Felony cop killings up 61% in 2016 – FBI report
The number of US police officers feloniously killed on the job in 2016 is up 61 percent year-on-year, according to the FBI's annual Law Enforcement Officers Killed and Assaulted (LEOKA) report released Monday. This is the second highest number of felony killings of police officers since 2011, when 72 officers died.
"Every law enforcement officer goes to work knowing that today might be his or her last,” US Attorney General Jeff Sessions said in a statement Monday.
“But last year, we saw a staggering 61 percent increase in the number of law enforcement officers killed in the line of duty because of a felony, and on average, more than 150 officers were assaulted in the line of duty every single day. These numbers are as shocking as they are unacceptable.”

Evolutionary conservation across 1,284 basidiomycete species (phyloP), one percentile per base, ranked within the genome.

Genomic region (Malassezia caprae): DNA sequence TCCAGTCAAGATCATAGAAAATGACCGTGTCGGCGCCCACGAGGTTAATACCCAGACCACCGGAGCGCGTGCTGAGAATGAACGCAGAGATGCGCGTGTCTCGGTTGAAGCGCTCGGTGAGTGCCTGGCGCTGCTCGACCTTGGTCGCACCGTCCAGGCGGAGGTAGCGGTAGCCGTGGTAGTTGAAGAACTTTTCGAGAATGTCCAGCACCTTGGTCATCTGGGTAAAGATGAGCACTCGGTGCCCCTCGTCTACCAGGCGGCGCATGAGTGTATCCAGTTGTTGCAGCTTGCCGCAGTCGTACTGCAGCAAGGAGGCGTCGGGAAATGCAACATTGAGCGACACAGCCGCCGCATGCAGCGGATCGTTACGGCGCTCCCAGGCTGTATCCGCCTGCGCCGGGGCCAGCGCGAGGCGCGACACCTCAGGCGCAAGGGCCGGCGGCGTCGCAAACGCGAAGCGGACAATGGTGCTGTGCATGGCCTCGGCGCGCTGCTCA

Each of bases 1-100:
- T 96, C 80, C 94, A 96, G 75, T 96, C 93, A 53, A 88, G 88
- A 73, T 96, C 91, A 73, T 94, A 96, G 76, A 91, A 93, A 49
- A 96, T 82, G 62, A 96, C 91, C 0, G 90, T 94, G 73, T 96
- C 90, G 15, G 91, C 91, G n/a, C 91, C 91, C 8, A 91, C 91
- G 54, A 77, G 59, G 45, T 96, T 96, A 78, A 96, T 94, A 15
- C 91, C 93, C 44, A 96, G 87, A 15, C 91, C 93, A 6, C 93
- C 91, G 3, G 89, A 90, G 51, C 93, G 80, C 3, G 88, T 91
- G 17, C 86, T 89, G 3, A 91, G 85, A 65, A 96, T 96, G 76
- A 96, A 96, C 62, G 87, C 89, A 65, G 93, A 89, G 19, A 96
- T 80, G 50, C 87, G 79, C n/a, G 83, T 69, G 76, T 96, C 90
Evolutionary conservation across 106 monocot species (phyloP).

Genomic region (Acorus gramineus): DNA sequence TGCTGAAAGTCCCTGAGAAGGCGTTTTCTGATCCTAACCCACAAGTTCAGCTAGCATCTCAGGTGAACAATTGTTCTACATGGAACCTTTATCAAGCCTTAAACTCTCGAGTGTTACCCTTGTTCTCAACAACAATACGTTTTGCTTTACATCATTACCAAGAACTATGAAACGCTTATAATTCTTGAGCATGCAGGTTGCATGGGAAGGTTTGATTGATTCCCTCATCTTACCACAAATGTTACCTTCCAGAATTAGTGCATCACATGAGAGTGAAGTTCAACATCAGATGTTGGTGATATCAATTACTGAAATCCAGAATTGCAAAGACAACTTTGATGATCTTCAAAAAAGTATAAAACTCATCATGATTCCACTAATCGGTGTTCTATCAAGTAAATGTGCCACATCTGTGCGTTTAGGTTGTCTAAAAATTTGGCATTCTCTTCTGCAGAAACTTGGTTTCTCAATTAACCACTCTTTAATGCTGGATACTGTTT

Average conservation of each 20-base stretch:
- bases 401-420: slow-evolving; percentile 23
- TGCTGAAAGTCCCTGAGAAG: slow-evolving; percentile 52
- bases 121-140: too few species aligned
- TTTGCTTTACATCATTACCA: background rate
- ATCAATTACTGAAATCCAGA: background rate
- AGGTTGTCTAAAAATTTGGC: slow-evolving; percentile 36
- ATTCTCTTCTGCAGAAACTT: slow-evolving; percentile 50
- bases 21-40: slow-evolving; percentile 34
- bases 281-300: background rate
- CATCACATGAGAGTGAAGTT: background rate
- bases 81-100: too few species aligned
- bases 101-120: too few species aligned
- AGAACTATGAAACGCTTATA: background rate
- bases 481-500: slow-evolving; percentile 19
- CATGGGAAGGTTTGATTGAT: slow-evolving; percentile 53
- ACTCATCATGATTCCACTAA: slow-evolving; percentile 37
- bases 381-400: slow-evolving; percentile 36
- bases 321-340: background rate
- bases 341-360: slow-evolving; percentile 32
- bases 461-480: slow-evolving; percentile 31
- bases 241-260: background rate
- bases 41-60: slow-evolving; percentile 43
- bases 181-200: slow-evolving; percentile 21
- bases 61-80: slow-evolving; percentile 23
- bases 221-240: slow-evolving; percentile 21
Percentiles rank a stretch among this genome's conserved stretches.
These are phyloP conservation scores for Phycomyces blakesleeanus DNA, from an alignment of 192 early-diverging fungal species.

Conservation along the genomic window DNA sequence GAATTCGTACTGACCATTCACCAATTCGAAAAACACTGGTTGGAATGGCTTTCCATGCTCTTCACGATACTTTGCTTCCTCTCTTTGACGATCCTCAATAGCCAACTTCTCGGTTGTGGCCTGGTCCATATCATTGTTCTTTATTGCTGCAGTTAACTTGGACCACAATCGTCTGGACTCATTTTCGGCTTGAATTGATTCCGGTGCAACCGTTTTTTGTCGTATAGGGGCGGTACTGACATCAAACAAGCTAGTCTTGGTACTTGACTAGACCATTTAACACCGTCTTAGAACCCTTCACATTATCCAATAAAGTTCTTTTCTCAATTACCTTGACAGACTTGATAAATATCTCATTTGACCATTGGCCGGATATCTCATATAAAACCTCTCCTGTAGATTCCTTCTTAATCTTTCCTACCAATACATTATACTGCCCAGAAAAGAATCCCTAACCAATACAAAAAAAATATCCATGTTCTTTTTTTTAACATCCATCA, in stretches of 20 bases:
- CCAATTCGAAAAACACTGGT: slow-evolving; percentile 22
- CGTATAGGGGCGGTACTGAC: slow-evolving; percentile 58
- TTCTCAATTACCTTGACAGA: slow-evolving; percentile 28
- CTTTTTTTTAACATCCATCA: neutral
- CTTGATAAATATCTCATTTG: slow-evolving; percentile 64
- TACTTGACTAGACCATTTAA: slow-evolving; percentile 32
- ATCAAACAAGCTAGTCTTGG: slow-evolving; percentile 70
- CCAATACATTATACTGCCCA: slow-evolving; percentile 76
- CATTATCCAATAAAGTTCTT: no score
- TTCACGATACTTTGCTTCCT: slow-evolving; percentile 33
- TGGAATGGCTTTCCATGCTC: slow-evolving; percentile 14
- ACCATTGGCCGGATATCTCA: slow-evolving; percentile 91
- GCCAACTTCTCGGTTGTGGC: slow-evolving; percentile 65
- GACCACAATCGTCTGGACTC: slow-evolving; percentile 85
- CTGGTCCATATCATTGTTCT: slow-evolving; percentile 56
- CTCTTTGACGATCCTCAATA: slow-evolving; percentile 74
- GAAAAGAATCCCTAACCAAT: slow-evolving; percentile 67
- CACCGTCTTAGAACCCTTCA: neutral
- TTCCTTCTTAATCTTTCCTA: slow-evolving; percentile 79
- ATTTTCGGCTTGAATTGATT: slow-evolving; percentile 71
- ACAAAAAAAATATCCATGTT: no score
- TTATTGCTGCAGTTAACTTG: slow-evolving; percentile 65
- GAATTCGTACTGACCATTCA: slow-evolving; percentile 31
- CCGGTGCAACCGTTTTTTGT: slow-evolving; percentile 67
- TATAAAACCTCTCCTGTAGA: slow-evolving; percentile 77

“Moreover, 57,180 officers were victims of line-of-duty assaults – this is a 14 percent rise from the 50,212 officer that were victims of line-of-duty assaults in 2015,” Sessions added, citing statistics published in the report.
The most common form of felony homicide involved police officers being ambushed after responding to 911 calls. Accidental deaths rose from a total of 45 in 2015 to 52 in 2016 and most related to vehicular accidents.
The average age of the cops killed feloniously was 40 years old, with an average of 13 years experience in law enforcement. Those who died in accidents averaged 11 years experience with a mean age of 38.